I may not be Northern California’s answer to Ann Landers, but I think I provide my share of heartfelt and carefully thought out advice, gently telling readers to shaddup, get a life and never, ever mix gin and malt liquor during the dark of the moon.
Unfortunately, I seldom follow my own advice and my cavalier attitude toward my own quite reasonable rules for living frequently gets me into a bit of a sticky wicket.
How many times have I advised readers to never even consider going back to work immediately after dental surgery? How many times have I sagely pointed out that dental surgery usually leaves you numb, goofy and unable to communicate on even the most primitive of levels?
And how many times have I told myself, moments after leaving the dentist’s chair, that I ought to be able to slip back into work for a few minutes without mishap?
Alas, I should listen to myself sometimes.
Just last week my dentist was giving me the usual cautions after stomping around in my mouth for two hours – something about taking my painkillers and not moving.
But, hey, I thought, if I don’t drive or have to talk to anybody, I should be able to prop myself up at my desk for a short time and do some quality journalism before calling it a day.
Having gobbled a handful of prescription painkillers, I’d been floundering at my desk for only a few minutes when my unshaven, ham-fisted city editor demanded to know where I’d gotten attendance figures for an adult education story I’d written.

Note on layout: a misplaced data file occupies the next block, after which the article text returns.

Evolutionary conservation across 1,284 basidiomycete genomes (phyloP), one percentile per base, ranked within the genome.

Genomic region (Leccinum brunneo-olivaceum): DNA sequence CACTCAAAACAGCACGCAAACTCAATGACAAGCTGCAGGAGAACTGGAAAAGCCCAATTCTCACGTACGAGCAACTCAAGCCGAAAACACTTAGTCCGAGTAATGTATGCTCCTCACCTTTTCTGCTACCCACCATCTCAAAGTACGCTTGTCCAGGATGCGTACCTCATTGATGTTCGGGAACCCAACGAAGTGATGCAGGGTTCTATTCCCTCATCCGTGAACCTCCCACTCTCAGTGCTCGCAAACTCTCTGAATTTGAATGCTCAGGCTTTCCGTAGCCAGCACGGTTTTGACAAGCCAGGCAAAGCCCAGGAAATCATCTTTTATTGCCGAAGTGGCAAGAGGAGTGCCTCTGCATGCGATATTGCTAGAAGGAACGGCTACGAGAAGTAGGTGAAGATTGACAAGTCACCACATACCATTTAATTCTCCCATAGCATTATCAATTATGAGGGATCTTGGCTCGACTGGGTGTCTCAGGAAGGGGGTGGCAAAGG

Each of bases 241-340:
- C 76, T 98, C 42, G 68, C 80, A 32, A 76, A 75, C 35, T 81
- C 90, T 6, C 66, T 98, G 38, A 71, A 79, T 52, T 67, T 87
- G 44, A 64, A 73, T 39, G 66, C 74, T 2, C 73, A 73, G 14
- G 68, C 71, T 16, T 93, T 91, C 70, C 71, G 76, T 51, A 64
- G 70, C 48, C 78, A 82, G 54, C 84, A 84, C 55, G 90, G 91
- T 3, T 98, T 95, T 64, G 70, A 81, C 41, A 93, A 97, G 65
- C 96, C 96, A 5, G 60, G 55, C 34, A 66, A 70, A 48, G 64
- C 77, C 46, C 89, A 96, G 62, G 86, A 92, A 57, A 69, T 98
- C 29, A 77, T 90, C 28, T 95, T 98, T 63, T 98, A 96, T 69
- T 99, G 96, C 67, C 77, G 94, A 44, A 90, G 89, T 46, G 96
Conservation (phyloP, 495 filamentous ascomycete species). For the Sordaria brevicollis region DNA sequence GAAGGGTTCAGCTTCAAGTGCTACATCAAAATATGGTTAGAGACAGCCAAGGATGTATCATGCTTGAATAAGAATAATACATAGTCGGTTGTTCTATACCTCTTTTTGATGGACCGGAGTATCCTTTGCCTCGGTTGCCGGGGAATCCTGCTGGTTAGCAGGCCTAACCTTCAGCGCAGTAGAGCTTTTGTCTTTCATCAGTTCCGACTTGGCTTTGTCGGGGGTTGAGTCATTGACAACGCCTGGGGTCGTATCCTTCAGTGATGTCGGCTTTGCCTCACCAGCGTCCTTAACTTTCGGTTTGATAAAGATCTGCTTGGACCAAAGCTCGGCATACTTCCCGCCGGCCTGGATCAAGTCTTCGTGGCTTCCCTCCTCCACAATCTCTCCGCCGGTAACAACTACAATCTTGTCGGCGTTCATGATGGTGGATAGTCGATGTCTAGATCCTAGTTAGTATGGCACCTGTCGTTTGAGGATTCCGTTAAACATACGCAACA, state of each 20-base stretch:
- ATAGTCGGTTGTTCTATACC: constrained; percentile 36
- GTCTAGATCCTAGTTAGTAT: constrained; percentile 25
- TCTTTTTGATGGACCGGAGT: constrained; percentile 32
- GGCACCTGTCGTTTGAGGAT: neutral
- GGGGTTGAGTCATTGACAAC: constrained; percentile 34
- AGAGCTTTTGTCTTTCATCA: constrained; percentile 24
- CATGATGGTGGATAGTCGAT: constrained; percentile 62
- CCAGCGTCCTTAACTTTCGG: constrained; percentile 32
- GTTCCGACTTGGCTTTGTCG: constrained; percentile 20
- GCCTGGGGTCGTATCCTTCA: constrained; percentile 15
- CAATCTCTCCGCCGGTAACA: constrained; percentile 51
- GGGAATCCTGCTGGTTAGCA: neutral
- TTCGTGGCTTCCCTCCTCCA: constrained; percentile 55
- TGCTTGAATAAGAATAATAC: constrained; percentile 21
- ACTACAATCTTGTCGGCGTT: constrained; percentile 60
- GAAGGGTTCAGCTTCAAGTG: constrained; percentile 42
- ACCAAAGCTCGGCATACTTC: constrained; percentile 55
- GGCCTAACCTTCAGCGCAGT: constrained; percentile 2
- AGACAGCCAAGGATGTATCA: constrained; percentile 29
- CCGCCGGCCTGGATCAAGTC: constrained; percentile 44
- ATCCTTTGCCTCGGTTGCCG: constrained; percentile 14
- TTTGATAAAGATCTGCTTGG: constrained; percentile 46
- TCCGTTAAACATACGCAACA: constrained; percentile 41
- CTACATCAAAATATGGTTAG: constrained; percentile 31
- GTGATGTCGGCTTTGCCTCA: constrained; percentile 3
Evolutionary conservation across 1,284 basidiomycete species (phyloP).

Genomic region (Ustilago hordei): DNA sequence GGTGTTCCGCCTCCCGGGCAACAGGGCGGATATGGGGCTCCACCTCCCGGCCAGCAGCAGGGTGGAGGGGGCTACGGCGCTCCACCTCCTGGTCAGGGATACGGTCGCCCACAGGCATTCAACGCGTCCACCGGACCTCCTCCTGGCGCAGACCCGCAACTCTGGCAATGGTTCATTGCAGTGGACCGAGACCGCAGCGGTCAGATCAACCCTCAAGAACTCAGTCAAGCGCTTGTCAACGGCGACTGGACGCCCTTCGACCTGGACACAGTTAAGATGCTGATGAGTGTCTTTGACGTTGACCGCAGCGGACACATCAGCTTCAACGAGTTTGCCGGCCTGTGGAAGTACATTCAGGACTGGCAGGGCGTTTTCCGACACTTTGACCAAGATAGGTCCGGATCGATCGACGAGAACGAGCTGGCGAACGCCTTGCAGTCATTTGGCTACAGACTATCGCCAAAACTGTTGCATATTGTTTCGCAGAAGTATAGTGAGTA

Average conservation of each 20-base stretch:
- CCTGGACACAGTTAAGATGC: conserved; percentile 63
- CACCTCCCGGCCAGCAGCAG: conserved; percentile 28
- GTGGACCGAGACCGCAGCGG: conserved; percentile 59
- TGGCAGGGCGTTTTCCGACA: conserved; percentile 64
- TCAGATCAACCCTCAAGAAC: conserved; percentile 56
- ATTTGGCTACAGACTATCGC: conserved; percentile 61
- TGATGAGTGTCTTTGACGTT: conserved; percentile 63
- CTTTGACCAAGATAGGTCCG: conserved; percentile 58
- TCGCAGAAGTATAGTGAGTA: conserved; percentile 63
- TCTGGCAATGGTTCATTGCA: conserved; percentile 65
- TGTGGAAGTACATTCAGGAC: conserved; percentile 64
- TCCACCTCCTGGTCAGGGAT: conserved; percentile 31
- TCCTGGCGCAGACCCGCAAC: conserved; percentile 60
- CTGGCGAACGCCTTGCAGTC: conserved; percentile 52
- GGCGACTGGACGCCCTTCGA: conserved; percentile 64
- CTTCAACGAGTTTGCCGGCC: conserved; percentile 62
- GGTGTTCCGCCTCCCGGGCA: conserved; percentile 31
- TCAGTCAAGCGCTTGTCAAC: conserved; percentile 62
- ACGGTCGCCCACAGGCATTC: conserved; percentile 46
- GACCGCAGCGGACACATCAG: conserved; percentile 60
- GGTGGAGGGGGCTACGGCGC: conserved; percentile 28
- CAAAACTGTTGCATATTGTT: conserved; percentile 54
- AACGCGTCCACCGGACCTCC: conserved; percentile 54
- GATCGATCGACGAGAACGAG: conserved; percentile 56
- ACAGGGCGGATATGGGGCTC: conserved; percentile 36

“From 400 to 12,000 students in five years?! Whadda they doing, givin’ away free toasters? C’mon, c’mon…” she growled.
“Goomph – ferhshu pthpour, loffguh. Caw-caw,” I responded.
“You are so weird,” she muttered.
There was, of course, only one way to remedy the situation – call the Vacaville Unified School District and ask for the correct figures.
No easy task, amigos. Let’s face it, obtaining information from any public agency in California on a Friday afternoon is kind of like spitting into the wind – it doesn’t get a helluva lot accomplished, particularly if you sound something like a crippled helicopter slamming into a hog farm.
And this is where I have to hand out kudos to the half dozen courageous school district administrative employees with whom I spoke.
Although I doubt that even I would have talked to me that afternoon, they listened patiently and somehow translated “Gurff thrffsnar thuh tippfo soussed freph, reepf a gorra treef ahchuff meh?” into “I think we may have a typographical error in the figure we have for your current adult school enrollment and I wonder if you could possibly check it for me?”
Not only did they translate, but the school district folks patiently pointed out to the crazy person with the mouthful of marbles that, yes, his figure were off by about 11,000.
I later told a colleague how helpful the school district personnel had been, but she simply shook her head.
“Helpful? I heard that conversation, pal, and if you ask me, they weren’t being helpful, they were terrified. You sounded like a really nasty combination of Humphrey Bogart and Cindy Brady,” she asserted.
Like I said, never even think about going into work after dental surgery. Really..
Originally published March 31, 2002